Farmington Hills sees if Property Assessed Clean Energy works

By: David Wallace | Farmington Press | Published September 5, 2012

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FARMINGTON HILLS — The City Council would like to know more about the Property Assessed Clean Energy program and whether it could work in Farmington Hills, but council members have reservations about whether such a program would turn the city into a bank.

The council talked to Wendy Barrott, the Clean Energy Coalition’s PACE program administrator, at an Aug. 13 study session. Barrott works with the city of Ann Arbor, which started a PACE program last year following state legislation passed in 2010.

PACE allows commercial property owners to fund energy improvements through a property assessment. Businesses in line to make heating and cooling improvements or add geothermal systems, insulation, etc., apply for the program. The city issues bonds to raise the capital for the projects, and then the businesses pay back the city for the improvements through the assessment, which provides a fixed interest rate and a longer term than traditional lending — often 10 years, but it could be longer.

“After you’re done, your assessment payment is going to typically be less than what you would have paid for utilities before your improvement. So right away, you wind up with an area where you’re ahead. You’re already having positive cash flow,” said Barrott.

“And in most of the projects I’ve reviewed, this is true. And then after you pay the PACE assessment, then of course all that money is in your pocket,” she said.

Proposed projects’ costs must not exceed their energy savings.

The program is voluntary. Barrott said she has seen eight applications, and so far, one is approved for $86,000, while the others are in various stages of review. The applications in all total about $930,000, she said.

She said that if Farmington Hills wanted to start a PACE program, the city would need to define its goals and do a feasibility study.

The city would also look into whether it would have its own program or partner with other governments.

“This might be one other way we can help businesses and attract business investment in our community,” said Farmington Hills management assistant Nate Geinzer, who leads much of the city’s energy-efficiency and environmental efforts.

“PACE is relatively new, and in Michigan, it’s really new. I mean, we only have one municipal PACE program in the state right now,” said Geinzer, referring to the Ann Arbor program.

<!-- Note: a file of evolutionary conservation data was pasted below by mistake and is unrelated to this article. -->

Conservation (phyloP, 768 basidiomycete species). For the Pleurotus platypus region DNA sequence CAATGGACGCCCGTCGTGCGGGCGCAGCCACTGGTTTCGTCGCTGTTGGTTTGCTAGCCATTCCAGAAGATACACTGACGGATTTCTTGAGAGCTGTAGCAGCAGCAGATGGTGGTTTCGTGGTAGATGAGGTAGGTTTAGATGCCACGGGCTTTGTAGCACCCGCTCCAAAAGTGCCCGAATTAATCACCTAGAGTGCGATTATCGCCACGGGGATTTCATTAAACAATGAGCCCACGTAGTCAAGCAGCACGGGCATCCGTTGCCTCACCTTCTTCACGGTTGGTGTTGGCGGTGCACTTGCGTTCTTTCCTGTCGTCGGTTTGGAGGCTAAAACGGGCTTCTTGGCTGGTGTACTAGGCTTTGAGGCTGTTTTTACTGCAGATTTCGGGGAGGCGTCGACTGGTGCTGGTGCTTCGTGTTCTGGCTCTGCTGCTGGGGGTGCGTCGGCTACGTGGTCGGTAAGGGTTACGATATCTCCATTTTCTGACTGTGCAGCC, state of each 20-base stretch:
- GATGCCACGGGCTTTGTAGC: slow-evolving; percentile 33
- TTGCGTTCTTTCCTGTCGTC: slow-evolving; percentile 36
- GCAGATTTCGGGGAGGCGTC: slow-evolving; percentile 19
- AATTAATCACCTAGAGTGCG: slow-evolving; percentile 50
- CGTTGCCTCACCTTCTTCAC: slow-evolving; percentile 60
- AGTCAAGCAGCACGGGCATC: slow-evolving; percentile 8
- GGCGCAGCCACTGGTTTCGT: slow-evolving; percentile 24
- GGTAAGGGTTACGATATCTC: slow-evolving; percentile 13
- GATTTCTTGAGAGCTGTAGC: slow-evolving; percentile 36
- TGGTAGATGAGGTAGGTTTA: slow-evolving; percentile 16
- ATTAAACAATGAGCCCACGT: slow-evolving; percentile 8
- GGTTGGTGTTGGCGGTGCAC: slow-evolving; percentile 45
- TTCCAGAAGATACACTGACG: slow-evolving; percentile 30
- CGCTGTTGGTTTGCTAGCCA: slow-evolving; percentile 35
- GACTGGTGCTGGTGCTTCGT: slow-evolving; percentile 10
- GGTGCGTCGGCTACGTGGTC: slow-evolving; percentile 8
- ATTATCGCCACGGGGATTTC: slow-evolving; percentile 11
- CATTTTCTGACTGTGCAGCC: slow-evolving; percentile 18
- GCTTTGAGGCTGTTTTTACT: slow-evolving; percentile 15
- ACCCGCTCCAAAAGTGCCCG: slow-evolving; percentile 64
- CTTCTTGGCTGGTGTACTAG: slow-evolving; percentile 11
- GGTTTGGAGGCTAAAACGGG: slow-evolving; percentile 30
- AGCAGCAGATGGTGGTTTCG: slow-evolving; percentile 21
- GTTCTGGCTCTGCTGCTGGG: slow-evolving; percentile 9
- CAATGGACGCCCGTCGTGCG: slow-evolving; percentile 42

Council members could see some benefits to the program, but they also had financial concerns.

“I think that it can help, be an additional tool, like was mentioned, regarding revitalization or economic development, so I like the program. I’m concerned about seed money,” said Councilman Michael Bridges.

“What I don’t understand is why we would want to put the city into the position of becoming the bank, finding the notes, administering this cost, and then you’re also at the same time taking interest rates out of private industries,” said Councilman Kenneth Massey.

“I like the idea of this program, but to me, the more I hear people talk, the more I think about this myself, this almost seems like this should be a program on the state or federal level, where monies are made available from that size of government,” said Councilman Randy Bruce.

Mayor Barry Brickner wanted to find out if the city’s money would be secure in a PACE program.

“If it’s a way that we can make more money with money that we just have in reserves anyway and that we’re not planning on using, with no downside of losing that money, then that might be a reason that we do it. And then we can promote energy efficiency, lower people’s rates, and they can have more money to invest in other things,” Brickner said.

“If we have the money, it’s one thing, but if we have to go bonding, that’s another,” said Brickner.

He added a caution that PACE might not be the economic development tool in Farmington Hills that some would hope.

“Most people coming in are renters, not owners, and so the PACE grant doesn’t necessarily fit within their model, because the landlord’s going to put the money out — not necessarily the tenant,” said Brickner.

The council concluded that it would like more facts and figures, and an answer to whether the program can be conducted without bonding.

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